4.  People are beginning to become hesitant in how to interact with my child.  I see the concern on the waitresses’ faces when he won’t talk back to them.  I see the dawning realization on the faces of other parents who take a second look now at his flapping and odd vocalizations.  I understand the awkwardness in family and friends who attempt to engage him and are ignored.

5.  Everyone needs time away – including the little ones.  They need a change of scenery too.  Bronwyn and Callum had a ball jumping all over the hotel bed, playing hide and seek in new spaces, and running up and down the long hallways and the staircase of the hotel.  Our daughter learned so much about time, distance, geography, and more.  Vacations aren’t just an indulgence.

6.  My husband is a great daddy.  Of course, I knew this already.  But time and proximity have a way of making you less aware of what you already know.  He is equally involved in everything.  He goes to doctor appointments, attends therapy, gets up in the middle of the night, checks school folders, and accepts our son for who he is.  No parent is perfect, but his children are very aware of how much their daddy loves them.  And I know I’m not in this journey alone.

7.  I’m wound so tight.  I used to love to plan day trips with friends, craft and decorate, and belt out classic rock and country tunes at the top of my lungs in the car. (Being a southern girl, I can sing every line of Bocephus’ greatest hits.)  Yet, prior to this trip, I hadn’t done so in years.  I am no longer capable of sleeping in.  And I can’t return to sleep if I wake up.  I become instantly alert and worries play like a broken record in my head.  Yep, I’m tense alright.  Clearly, I need more carefree fun and laughter.  Infrequent moments of hilarity affect me more now –precisely because they are so rare.  Yet ordering yourself to have fun is a little like trying to tickle yourself, isn’t it?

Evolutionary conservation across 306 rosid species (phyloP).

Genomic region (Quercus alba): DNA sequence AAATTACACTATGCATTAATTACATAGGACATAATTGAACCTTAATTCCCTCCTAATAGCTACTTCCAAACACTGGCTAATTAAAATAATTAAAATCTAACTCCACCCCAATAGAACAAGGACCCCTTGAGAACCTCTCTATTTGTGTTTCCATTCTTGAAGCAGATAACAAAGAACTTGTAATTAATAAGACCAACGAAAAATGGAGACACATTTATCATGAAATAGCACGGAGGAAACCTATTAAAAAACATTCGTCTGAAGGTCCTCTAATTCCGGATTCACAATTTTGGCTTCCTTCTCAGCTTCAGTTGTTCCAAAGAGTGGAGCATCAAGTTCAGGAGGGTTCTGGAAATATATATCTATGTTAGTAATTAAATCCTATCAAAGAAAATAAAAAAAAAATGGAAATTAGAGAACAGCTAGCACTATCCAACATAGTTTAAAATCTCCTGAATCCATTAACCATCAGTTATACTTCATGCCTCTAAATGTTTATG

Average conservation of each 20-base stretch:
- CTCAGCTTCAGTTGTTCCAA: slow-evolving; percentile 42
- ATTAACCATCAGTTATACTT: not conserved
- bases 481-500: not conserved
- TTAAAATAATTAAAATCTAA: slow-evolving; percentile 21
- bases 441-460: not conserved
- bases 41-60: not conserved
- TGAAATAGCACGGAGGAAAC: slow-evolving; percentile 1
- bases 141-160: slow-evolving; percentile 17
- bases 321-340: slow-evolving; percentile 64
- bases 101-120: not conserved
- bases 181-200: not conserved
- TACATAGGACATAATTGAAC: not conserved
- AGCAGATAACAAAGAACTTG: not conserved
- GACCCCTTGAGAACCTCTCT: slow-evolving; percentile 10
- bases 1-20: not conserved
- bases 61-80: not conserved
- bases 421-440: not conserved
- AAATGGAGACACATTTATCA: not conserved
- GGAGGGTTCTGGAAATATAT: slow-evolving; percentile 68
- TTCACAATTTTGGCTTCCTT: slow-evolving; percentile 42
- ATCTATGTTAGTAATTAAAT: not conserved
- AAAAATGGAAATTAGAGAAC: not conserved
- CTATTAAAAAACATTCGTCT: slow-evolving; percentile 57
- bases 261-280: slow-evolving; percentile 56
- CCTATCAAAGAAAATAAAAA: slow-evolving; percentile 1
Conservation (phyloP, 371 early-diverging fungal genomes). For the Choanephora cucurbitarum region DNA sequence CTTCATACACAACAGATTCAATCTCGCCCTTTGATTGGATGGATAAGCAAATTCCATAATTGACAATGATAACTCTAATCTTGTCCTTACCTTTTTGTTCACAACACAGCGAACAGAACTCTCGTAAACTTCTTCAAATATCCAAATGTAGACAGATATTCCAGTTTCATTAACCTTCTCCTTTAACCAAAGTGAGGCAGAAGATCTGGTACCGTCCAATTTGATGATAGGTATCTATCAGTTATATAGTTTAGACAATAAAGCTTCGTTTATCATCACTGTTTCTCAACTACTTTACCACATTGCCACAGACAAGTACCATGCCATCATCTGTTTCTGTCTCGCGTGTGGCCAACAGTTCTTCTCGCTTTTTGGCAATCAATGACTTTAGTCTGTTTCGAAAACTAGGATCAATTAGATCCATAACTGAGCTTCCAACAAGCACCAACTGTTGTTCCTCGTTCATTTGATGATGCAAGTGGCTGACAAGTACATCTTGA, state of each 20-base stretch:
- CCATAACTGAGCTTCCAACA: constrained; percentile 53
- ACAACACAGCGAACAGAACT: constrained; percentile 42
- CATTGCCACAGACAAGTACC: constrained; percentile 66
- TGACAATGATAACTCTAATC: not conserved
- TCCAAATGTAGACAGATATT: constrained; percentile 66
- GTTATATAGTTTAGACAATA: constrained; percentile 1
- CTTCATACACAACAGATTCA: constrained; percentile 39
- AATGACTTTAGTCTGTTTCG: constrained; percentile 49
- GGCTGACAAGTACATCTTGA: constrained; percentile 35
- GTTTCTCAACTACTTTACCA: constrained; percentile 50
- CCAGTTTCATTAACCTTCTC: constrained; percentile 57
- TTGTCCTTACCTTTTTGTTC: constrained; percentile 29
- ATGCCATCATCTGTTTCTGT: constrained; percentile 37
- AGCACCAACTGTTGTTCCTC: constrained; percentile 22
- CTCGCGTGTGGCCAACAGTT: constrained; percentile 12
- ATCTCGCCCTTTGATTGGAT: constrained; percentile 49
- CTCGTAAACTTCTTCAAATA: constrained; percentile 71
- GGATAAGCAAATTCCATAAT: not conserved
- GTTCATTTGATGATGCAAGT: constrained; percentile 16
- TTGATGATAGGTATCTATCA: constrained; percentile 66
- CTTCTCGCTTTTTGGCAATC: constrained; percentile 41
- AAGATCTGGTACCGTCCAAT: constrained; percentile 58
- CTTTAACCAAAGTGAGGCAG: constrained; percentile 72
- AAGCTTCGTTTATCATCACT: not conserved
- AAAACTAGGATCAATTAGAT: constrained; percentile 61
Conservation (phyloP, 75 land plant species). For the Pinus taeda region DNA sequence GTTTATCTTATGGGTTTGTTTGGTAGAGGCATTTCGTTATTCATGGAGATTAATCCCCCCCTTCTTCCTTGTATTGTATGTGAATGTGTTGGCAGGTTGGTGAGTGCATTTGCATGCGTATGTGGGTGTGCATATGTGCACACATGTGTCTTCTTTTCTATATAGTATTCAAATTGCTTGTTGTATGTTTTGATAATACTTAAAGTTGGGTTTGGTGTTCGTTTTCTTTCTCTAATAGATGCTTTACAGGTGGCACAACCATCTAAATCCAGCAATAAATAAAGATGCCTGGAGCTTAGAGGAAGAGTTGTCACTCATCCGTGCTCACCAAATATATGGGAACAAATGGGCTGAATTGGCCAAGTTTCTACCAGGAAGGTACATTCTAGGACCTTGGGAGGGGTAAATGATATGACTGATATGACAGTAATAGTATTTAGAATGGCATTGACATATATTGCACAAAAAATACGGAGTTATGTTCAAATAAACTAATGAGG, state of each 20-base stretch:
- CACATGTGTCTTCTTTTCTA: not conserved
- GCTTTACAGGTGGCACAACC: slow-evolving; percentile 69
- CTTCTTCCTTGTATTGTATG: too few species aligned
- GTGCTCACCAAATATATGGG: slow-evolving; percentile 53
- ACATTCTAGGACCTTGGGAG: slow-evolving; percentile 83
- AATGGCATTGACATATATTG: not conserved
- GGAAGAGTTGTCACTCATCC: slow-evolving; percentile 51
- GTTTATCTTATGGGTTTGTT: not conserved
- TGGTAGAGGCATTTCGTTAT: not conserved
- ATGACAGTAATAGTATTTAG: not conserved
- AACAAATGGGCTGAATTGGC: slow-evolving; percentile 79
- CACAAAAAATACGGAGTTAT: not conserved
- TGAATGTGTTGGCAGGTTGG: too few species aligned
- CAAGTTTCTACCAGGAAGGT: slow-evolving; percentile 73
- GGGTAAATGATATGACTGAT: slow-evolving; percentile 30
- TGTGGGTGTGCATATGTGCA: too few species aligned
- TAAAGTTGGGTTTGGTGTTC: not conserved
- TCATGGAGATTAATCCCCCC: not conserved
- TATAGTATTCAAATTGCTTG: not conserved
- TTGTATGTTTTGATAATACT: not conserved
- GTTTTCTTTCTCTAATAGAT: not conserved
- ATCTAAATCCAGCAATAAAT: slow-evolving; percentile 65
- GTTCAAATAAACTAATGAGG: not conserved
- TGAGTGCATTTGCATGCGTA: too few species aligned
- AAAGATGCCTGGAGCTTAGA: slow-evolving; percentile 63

8.  As the song says, we have a long way to go and a short time to get there.  The only way to do it is to take it one mile at a time.  To look back at our progress , while keeping our eyes on the road.  To, while certainly using the road maps of those who have gone before us, remain aware of sudden detours and unexpected holdups.

And to sing as loudly and as enthusiastically as we are able while on the way.

If you enjoyed this post, you might also like:  “Why I Won’t Be Getting Mother of the Year: Layers of Understanding”

6 thoughts on “Things I Learned On I-75

  1. Lisa

    Loved this! I find that looking for and appreciating the positives helps get me through the more unpleasant times.

  2. The Reluctant Monogamist

    Wonderful story. I am often stuck at home, afraid to venture out in the world with my little guy but as you said, they often surprise us with what they are capable of. Part of my job as a parent is to push him past his comfort zone so that he can grow and learn. It’s painful at times, and awkward but it’s so worth it.

  3. Jim Reeve

    It’s funny how a family outing can really allow everyone to grow. And it’s amazing how much you can learn about someone, just by being stuck in a car with them.

  4. sandytilton721

    If you decide you want to take your sweet girl to Build a Bear, I volunteer to watch Callum for the day so the two (or three of you if Daddy goes) can make a day of it. Love you!